What's less well known, perhaps, and in many ways more invidious than government snooping, is the extent to which commercial firms are gathering and selling information about our every electronic move -- with neither our permission nor knowledge. Of course, in the workplace nothing is protected: phone calls, email and Web visits can be, and are, monitored.

The revelations about copy machines maintaining a full record of every document we run through the office copy machine is just the latest. And this affects us primarily not from the copies we make and can be traced back to us, but the copies that may be made within other institutions. These documents may contain personal information about us: medical and student records, Social Security numbers, address and phone, criminal records, and so forth, as the CBS investigation, above, lays out.

In fairness to those who are snooping on us, a good deal of what they know is what we have voluntarily and knowingly chosen to reveal. Most of us find the convenience of a driver's license, bank checking account, ATM and credit card, cell phone, airline miles and other reward systems well worth whatever loss of privacy is involved. They are considered by many to be useful, if not essential services in our time.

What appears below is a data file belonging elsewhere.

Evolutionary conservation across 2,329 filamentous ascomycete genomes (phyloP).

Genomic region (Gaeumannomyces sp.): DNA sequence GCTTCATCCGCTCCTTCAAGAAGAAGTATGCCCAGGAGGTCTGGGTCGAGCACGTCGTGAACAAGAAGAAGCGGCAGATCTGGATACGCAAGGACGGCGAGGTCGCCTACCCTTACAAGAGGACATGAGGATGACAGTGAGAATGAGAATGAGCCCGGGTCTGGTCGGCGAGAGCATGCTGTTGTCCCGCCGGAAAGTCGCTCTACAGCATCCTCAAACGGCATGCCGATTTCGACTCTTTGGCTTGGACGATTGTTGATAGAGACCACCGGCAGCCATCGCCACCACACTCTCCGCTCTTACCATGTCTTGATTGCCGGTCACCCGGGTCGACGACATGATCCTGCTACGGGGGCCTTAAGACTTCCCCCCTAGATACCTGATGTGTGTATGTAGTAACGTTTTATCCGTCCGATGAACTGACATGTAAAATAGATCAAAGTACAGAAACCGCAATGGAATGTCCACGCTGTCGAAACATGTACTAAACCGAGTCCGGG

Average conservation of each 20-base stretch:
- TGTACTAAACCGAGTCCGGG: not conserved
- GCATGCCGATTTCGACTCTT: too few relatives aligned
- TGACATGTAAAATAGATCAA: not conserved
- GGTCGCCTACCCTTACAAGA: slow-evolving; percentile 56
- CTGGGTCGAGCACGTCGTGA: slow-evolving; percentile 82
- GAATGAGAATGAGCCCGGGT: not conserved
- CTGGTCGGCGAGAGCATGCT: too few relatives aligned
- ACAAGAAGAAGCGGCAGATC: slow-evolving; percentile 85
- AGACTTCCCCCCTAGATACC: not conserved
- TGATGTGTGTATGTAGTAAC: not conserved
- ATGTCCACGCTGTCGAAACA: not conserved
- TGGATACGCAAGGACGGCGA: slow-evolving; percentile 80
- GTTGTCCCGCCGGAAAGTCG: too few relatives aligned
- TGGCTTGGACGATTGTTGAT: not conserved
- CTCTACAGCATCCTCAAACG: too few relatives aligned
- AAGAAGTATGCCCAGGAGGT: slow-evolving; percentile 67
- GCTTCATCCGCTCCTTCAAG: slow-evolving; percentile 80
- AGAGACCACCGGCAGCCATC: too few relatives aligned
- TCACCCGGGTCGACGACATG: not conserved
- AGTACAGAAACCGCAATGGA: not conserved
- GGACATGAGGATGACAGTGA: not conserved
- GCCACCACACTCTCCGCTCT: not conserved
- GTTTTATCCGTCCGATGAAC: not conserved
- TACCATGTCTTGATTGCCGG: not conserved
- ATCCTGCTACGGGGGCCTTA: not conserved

Passwords to our computers don't have to be hacked by some 14-year-old geek genius if we've left them on a post-it note on our computer screen. Credit card numbers don't need to be hacked out of the credit card company if we leave the carbon copies with the merchant, ultimately to be deposited in a dumpster.

And currently on everyone's radar are the privacy abuses by Facebook of its 400 million users. But this is different from credit cards and cell phones. Those companies may keep more data, for a longer period of time, than is necessary for our business relationship. But if a credit card company is going to bill us accurately there needs to be some record keeping, for our sake as well as theirs.

Facebook, by contrast, is neither a necessary service nor one that requires any particular information about us to function. Our decision to "join" is voluntary. If college students post pictures of themselves at their binge-drinking worst it's not really Facebook's fault when a future potential employer sees them and decides to hire someone else. If a Facebook user includes their birthday as a part of their public profile it's not Facebook's fault if a thief makes use of it when emptying that user's bank account.